Montana: Cell phone laws, legislation

Last updated: August 14, 2014
Distracted driving update: The city of Helena has upped its fine for use of a handheld electronic device while driving to $105. “There are far too many repeat offenders,” a municipal court judge said in announcing the change. Helena’s distracted driving ordinance first went into effect in late 2001. The city reports almost 300 tickets were written in 2014′s first half.

montana state flag for safety postMore than half of Montana’s high school students admitted to texting or emailing while driving in a recent 30-day period, according to a study taken by the school system. The 56 percent who said they engaged in the distracted driving behavior marked a 6 percent increase over the last Office of Public Instruction study, done in 2011.

A bill that would have barred drivers in Montana from using handheld communications devices such as cell phones didn’t make it out of committee in 2013. That means no distracted driving law until at least 2015 (the next legislative session).

Missoula is the latest city in the state to take action on cell phones. At least eight Montana cities have laws against distracted driving: Missoula, Bozeman, Helena, Whitefish, Butte-Silver Bow, Hamilton, Great Falls and Billings.

Montana is one of a handful of states without a ban on text messaging by all drivers.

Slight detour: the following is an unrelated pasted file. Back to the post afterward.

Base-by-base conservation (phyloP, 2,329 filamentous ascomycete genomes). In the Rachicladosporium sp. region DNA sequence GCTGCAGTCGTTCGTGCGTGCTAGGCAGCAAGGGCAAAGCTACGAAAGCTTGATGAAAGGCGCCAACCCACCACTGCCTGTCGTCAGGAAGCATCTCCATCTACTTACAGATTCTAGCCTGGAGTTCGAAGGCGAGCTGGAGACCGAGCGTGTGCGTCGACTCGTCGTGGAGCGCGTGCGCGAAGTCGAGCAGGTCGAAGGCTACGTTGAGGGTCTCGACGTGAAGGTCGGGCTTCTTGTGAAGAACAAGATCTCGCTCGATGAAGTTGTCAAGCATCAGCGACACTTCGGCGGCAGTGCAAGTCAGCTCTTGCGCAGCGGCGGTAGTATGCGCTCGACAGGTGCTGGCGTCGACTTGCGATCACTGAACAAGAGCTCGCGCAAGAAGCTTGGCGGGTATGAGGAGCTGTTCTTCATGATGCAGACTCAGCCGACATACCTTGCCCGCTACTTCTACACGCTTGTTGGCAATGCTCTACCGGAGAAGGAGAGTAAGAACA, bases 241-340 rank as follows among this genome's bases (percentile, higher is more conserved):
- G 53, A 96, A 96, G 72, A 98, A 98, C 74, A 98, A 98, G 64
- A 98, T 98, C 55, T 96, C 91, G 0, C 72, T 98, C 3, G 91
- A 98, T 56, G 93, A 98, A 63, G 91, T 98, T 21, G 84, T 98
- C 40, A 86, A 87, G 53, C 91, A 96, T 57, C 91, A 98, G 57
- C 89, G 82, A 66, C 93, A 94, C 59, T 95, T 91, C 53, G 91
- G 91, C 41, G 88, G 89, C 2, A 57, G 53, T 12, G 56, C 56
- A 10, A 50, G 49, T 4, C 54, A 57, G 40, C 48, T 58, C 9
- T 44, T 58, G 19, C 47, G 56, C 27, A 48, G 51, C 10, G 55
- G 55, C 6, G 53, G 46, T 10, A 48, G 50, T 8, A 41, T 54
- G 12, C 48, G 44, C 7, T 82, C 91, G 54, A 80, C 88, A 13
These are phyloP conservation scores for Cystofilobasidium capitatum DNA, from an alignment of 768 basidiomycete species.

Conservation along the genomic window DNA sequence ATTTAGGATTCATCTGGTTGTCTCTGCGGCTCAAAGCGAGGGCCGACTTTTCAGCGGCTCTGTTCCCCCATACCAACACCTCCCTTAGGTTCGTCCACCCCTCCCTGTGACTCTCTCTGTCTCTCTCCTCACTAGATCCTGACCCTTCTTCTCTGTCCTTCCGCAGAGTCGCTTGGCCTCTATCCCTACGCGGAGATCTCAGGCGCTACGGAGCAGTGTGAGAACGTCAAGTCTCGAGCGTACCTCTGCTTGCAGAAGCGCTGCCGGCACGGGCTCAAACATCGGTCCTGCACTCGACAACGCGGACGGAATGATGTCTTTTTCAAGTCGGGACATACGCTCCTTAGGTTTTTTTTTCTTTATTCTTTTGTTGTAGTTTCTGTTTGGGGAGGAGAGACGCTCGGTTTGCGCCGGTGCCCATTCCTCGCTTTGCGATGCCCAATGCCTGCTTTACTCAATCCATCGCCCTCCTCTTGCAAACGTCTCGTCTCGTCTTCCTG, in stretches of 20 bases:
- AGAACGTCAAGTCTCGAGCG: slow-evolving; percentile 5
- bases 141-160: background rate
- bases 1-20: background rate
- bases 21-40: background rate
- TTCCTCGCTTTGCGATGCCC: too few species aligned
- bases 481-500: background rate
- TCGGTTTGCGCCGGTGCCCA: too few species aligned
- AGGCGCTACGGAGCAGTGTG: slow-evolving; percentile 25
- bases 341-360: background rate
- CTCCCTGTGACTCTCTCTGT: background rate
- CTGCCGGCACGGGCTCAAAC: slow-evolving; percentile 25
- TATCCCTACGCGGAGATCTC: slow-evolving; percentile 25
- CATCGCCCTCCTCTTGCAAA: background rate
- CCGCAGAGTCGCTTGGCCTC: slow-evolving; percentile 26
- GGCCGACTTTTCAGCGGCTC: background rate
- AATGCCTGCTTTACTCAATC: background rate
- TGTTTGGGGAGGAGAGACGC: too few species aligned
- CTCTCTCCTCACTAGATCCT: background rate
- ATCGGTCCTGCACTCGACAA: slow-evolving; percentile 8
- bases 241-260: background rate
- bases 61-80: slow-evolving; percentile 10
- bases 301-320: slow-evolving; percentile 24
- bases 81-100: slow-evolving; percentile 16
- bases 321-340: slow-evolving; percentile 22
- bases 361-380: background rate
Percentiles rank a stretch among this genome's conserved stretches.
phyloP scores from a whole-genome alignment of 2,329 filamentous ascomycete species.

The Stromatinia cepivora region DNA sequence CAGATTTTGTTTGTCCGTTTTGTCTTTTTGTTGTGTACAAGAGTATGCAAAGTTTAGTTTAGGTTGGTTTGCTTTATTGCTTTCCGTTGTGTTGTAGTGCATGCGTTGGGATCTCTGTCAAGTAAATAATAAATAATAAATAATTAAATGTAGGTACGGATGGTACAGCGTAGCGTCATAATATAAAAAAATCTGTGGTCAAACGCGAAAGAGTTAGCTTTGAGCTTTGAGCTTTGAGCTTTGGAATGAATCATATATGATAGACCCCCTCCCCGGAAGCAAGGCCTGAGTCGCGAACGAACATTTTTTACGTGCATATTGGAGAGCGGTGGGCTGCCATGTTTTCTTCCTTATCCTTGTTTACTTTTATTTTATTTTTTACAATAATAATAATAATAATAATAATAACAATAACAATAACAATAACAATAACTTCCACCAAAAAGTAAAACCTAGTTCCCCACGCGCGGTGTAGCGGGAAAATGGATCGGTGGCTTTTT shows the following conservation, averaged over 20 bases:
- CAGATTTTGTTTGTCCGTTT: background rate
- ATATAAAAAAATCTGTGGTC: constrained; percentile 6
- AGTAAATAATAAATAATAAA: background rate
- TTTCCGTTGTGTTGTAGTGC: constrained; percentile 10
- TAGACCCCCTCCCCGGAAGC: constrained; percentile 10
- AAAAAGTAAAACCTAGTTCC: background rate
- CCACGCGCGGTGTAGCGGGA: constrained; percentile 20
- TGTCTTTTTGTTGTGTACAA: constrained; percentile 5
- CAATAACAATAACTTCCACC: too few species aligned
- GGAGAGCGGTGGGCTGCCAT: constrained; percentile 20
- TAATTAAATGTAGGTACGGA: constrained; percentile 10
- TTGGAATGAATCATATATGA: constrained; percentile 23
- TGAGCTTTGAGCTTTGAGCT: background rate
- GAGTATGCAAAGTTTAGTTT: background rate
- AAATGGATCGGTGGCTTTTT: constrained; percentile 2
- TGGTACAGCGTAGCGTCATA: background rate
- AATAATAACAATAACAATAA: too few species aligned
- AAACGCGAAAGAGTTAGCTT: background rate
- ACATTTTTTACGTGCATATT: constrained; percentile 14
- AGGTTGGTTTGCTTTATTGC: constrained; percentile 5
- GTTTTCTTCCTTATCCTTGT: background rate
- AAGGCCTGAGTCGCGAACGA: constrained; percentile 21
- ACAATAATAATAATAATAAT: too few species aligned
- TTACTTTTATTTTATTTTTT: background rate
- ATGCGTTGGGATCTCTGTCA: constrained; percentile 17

Current statewide prohibitions:
None.

2013 distracted driving legislation (dead):
Senate Bill 390: Would prohibit use of handheld electronic communications devices such as cell phones while driving in Montana. Hands-free OK. Having the device in “immediate physical possession” would be outlawed as well (apparently this means touching it). Fine: $50 (first offense), then $100 (second offense), then $200. Additional $100 fine for committing a moving violation while using the wireless device. No points. Died in Highways and Transportation Committee as of April 24. (Kaufmann)

Distracted driving notes (2013):
State Sen. Christine Kaufmann’s ill-fated distracted driving bill of 2013 permitted hands-free use of smartphones and similar devices by drivers 18 years old and above. Younger drivers would not have been able to use cell phones or text message while behind the wheel. The bill sought to close potential loopholes by outlawing having the devices “in the person’s immediate physical possession,” which apparently means touching them. Kaufmann’s bill failed in 2011 as well.